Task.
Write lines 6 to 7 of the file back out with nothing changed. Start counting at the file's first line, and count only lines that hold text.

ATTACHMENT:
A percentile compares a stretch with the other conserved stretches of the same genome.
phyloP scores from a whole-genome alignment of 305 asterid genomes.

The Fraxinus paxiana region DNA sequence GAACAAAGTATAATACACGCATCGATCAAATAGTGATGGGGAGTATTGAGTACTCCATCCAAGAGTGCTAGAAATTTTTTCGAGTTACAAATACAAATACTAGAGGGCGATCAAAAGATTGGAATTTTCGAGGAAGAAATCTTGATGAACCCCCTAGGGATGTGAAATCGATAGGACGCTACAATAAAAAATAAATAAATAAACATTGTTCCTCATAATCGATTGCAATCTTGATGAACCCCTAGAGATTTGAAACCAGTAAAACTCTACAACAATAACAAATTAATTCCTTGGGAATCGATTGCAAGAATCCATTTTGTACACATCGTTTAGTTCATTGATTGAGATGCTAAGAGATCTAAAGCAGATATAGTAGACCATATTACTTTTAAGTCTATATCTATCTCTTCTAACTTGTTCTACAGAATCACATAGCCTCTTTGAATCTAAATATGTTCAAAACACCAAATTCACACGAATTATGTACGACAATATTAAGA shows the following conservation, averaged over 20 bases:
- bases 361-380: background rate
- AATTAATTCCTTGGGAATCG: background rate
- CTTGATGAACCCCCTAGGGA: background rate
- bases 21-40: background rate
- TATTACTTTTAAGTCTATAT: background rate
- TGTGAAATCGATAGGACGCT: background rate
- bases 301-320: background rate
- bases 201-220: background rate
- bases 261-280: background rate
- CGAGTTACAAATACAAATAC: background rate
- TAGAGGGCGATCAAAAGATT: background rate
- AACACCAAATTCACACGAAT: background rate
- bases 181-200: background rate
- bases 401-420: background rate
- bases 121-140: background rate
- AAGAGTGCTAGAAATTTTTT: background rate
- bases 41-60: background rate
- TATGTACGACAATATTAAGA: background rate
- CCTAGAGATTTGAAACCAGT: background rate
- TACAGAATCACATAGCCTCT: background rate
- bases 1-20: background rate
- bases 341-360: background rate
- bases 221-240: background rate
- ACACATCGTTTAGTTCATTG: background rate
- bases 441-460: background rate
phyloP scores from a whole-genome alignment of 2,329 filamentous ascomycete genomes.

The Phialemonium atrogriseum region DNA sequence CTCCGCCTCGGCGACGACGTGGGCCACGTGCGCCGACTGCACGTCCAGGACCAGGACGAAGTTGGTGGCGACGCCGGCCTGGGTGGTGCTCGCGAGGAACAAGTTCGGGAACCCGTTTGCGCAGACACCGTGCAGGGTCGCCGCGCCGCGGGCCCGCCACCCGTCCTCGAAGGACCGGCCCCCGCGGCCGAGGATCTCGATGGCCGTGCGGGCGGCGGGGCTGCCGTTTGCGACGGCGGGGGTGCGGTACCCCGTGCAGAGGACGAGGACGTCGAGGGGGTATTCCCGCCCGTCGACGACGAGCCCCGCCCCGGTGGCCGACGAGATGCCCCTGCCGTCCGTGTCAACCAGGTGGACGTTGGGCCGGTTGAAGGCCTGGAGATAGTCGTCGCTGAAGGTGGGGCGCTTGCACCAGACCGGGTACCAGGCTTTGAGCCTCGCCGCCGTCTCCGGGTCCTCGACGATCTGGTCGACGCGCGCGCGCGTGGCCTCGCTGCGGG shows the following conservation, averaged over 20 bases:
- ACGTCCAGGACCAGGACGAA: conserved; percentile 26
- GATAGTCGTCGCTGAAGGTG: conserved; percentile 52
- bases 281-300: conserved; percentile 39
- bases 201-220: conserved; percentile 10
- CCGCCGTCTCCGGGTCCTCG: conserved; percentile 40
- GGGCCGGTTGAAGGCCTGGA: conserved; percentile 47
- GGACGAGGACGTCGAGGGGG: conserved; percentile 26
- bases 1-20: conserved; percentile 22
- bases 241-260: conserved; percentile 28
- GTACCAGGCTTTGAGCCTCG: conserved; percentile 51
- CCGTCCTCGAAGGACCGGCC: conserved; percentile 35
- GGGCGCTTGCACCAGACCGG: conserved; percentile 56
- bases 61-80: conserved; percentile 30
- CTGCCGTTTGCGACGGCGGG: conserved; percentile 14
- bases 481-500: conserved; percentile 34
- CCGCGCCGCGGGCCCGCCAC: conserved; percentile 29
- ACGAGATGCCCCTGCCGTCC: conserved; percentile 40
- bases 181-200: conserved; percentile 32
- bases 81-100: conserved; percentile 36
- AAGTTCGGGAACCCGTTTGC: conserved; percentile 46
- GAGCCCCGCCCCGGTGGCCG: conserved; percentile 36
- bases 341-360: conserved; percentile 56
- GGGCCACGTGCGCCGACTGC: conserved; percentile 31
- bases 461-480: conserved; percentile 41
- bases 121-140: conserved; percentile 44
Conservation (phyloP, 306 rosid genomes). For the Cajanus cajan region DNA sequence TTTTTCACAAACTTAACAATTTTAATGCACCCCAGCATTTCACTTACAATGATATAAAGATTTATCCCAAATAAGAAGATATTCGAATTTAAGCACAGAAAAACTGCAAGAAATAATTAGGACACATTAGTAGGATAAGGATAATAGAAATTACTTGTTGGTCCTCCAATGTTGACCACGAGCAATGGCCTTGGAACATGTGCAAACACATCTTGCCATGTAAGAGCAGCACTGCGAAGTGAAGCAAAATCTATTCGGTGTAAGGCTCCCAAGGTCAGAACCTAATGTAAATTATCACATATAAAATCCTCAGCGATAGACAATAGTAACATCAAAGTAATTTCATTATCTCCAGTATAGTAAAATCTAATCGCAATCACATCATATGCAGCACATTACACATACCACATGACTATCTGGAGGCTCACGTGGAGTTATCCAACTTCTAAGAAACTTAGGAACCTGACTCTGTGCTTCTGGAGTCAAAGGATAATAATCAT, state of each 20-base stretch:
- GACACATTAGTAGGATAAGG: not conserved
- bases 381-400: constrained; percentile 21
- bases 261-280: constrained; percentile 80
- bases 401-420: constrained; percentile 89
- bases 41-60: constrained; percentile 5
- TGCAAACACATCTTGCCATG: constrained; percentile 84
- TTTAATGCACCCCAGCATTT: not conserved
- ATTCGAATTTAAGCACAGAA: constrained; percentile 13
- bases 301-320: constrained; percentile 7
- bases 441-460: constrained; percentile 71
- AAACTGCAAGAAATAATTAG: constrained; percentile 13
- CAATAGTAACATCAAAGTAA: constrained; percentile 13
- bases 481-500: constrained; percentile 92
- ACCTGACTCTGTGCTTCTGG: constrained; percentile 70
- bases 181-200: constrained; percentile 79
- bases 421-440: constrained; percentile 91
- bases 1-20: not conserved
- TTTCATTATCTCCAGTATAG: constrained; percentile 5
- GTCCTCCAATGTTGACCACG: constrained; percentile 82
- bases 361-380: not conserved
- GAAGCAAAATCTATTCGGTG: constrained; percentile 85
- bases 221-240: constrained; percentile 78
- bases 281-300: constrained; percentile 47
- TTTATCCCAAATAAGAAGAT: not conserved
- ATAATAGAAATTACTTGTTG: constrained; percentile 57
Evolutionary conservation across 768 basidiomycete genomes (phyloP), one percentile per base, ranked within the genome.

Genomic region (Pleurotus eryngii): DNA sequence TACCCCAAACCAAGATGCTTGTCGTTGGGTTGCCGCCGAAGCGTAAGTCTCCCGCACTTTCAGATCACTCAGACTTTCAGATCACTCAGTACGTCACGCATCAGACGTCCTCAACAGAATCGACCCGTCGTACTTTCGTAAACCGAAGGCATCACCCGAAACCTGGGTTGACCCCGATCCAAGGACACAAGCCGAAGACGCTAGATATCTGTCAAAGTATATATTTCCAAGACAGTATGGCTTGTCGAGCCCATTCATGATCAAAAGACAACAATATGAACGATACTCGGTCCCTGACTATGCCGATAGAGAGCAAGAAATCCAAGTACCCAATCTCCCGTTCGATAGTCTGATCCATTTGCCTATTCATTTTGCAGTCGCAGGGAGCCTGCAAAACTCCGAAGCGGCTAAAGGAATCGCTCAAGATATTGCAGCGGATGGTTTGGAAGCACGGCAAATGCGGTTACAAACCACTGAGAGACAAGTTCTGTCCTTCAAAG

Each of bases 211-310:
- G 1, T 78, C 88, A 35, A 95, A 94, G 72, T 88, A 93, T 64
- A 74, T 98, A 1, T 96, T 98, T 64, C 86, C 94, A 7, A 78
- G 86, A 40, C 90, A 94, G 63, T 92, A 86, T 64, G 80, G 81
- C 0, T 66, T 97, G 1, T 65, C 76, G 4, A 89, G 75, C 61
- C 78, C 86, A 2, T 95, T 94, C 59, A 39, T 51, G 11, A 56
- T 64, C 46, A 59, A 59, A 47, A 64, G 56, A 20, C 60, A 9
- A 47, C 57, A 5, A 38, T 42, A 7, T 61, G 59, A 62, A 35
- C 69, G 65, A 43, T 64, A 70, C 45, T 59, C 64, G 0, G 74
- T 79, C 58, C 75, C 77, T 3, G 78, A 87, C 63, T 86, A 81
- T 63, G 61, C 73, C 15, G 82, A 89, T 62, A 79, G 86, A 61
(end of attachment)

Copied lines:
- CTTGATGAACCCCCTAGGGA: background rate
- bases 21-40: background rate